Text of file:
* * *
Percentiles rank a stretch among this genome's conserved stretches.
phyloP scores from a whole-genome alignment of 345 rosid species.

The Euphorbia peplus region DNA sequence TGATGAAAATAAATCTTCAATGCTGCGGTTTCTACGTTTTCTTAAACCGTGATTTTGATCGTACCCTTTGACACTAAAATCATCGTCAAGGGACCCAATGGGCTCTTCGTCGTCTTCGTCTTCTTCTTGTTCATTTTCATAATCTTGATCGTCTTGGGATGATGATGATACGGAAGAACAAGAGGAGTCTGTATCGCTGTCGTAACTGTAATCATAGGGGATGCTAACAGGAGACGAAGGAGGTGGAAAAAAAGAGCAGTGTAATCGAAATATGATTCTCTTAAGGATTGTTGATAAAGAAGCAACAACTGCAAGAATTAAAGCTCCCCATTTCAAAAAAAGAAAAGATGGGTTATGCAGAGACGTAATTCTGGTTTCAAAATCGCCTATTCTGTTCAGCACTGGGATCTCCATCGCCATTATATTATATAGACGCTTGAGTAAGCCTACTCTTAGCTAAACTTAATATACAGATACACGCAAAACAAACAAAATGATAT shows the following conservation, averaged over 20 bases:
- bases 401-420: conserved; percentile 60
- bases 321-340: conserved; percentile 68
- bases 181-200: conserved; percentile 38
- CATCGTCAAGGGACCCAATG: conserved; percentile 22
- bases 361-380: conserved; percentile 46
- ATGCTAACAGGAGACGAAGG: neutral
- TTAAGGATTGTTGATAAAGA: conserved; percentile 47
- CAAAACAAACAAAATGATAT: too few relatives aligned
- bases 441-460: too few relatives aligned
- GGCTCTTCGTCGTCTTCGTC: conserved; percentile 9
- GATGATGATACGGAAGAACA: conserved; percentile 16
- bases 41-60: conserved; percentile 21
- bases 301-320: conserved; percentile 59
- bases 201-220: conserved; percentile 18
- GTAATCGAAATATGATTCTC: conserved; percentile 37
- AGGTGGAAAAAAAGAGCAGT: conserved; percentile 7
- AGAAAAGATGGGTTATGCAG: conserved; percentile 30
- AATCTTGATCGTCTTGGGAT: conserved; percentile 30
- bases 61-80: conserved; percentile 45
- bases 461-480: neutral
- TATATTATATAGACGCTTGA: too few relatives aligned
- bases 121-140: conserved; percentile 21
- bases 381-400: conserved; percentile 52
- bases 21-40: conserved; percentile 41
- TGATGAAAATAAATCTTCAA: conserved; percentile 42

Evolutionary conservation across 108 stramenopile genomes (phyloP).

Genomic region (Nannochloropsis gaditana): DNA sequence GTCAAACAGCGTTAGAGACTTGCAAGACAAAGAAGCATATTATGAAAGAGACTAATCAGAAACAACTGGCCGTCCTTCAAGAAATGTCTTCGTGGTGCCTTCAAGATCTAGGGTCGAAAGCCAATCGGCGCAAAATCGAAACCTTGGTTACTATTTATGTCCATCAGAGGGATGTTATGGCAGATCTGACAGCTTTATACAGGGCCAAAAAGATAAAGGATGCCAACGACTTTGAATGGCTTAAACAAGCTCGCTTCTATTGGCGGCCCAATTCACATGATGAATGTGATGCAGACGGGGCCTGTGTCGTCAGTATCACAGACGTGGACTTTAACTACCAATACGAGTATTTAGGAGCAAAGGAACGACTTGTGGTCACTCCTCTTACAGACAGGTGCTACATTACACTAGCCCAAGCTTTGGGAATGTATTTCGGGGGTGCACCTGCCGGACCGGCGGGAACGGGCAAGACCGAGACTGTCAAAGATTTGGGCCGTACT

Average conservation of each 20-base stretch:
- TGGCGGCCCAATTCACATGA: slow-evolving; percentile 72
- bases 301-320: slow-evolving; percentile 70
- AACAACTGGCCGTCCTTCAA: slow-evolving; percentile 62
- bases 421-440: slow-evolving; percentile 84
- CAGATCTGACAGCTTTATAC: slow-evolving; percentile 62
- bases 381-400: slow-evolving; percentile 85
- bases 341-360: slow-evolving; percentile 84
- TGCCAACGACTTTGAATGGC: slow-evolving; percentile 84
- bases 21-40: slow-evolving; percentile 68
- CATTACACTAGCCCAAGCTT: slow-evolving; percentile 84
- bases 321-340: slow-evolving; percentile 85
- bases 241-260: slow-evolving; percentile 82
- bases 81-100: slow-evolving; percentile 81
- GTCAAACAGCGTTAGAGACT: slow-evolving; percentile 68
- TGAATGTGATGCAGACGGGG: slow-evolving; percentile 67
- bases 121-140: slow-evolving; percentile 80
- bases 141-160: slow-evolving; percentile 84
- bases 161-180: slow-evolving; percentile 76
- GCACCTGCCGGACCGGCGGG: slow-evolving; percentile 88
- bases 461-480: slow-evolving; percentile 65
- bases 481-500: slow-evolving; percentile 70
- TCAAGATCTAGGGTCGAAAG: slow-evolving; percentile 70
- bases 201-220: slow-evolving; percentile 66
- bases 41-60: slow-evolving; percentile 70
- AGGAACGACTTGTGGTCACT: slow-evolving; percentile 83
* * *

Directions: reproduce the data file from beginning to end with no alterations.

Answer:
Percentiles rank a stretch among this genome's conserved stretches.
phyloP scores from a whole-genome alignment of 345 rosid species.

The Euphorbia peplus region DNA sequence TGATGAAAATAAATCTTCAATGCTGCGGTTTCTACGTTTTCTTAAACCGTGATTTTGATCGTACCCTTTGACACTAAAATCATCGTCAAGGGACCCAATGGGCTCTTCGTCGTCTTCGTCTTCTTCTTGTTCATTTTCATAATCTTGATCGTCTTGGGATGATGATGATACGGAAGAACAAGAGGAGTCTGTATCGCTGTCGTAACTGTAATCATAGGGGATGCTAACAGGAGACGAAGGAGGTGGAAAAAAAGAGCAGTGTAATCGAAATATGATTCTCTTAAGGATTGTTGATAAAGAAGCAACAACTGCAAGAATTAAAGCTCCCCATTTCAAAAAAAGAAAAGATGGGTTATGCAGAGACGTAATTCTGGTTTCAAAATCGCCTATTCTGTTCAGCACTGGGATCTCCATCGCCATTATATTATATAGACGCTTGAGTAAGCCTACTCTTAGCTAAACTTAATATACAGATACACGCAAAACAAACAAAATGATAT shows the following conservation, averaged over 20 bases:
- bases 401-420: conserved; percentile 60
- bases 321-340: conserved; percentile 68
- bases 181-200: conserved; percentile 38
- CATCGTCAAGGGACCCAATG: conserved; percentile 22
- bases 361-380: conserved; percentile 46
- ATGCTAACAGGAGACGAAGG: neutral
- TTAAGGATTGTTGATAAAGA: conserved; percentile 47
- CAAAACAAACAAAATGATAT: too few relatives aligned
- bases 441-460: too few relatives aligned
- GGCTCTTCGTCGTCTTCGTC: conserved; percentile 9
- GATGATGATACGGAAGAACA: conserved; percentile 16
- bases 41-60: conserved; percentile 21
- bases 301-320: conserved; percentile 59
- bases 201-220: conserved; percentile 18
- GTAATCGAAATATGATTCTC: conserved; percentile 37
- AGGTGGAAAAAAAGAGCAGT: conserved; percentile 7
- AGAAAAGATGGGTTATGCAG: conserved; percentile 30
- AATCTTGATCGTCTTGGGAT: conserved; percentile 30
- bases 61-80: conserved; percentile 45
- bases 461-480: neutral
- TATATTATATAGACGCTTGA: too few relatives aligned
- bases 121-140: conserved; percentile 21
- bases 381-400: conserved; percentile 52
- bases 21-40: conserved; percentile 41
- TGATGAAAATAAATCTTCAA: conserved; percentile 42

Evolutionary conservation across 108 stramenopile genomes (phyloP).

Genomic region (Nannochloropsis gaditana): DNA sequence GTCAAACAGCGTTAGAGACTTGCAAGACAAAGAAGCATATTATGAAAGAGACTAATCAGAAACAACTGGCCGTCCTTCAAGAAATGTCTTCGTGGTGCCTTCAAGATCTAGGGTCGAAAGCCAATCGGCGCAAAATCGAAACCTTGGTTACTATTTATGTCCATCAGAGGGATGTTATGGCAGATCTGACAGCTTTATACAGGGCCAAAAAGATAAAGGATGCCAACGACTTTGAATGGCTTAAACAAGCTCGCTTCTATTGGCGGCCCAATTCACATGATGAATGTGATGCAGACGGGGCCTGTGTCGTCAGTATCACAGACGTGGACTTTAACTACCAATACGAGTATTTAGGAGCAAAGGAACGACTTGTGGTCACTCCTCTTACAGACAGGTGCTACATTACACTAGCCCAAGCTTTGGGAATGTATTTCGGGGGTGCACCTGCCGGACCGGCGGGAACGGGCAAGACCGAGACTGTCAAAGATTTGGGCCGTACT

Average conservation of each 20-base stretch:
- TGGCGGCCCAATTCACATGA: slow-evolving; percentile 72
- bases 301-320: slow-evolving; percentile 70
- AACAACTGGCCGTCCTTCAA: slow-evolving; percentile 62
- bases 421-440: slow-evolving; percentile 84
- CAGATCTGACAGCTTTATAC: slow-evolving; percentile 62
- bases 381-400: slow-evolving; percentile 85
- bases 341-360: slow-evolving; percentile 84
- TGCCAACGACTTTGAATGGC: slow-evolving; percentile 84
- bases 21-40: slow-evolving; percentile 68
- CATTACACTAGCCCAAGCTT: slow-evolving; percentile 84
- bases 321-340: slow-evolving; percentile 85
- bases 241-260: slow-evolving; percentile 82
- bases 81-100: slow-evolving; percentile 81
- GTCAAACAGCGTTAGAGACT: slow-evolving; percentile 68
- TGAATGTGATGCAGACGGGG: slow-evolving; percentile 67
- bases 121-140: slow-evolving; percentile 80
- bases 141-160: slow-evolving; percentile 84
- bases 161-180: slow-evolving; percentile 76
- GCACCTGCCGGACCGGCGGG: slow-evolving; percentile 88
- bases 461-480: slow-evolving; percentile 65
- bases 481-500: slow-evolving; percentile 70
- TCAAGATCTAGGGTCGAAAG: slow-evolving; percentile 70
- bases 201-220: slow-evolving; percentile 66
- bases 41-60: slow-evolving; percentile 70
- AGGAACGACTTGTGGTCACT: slow-evolving; percentile 83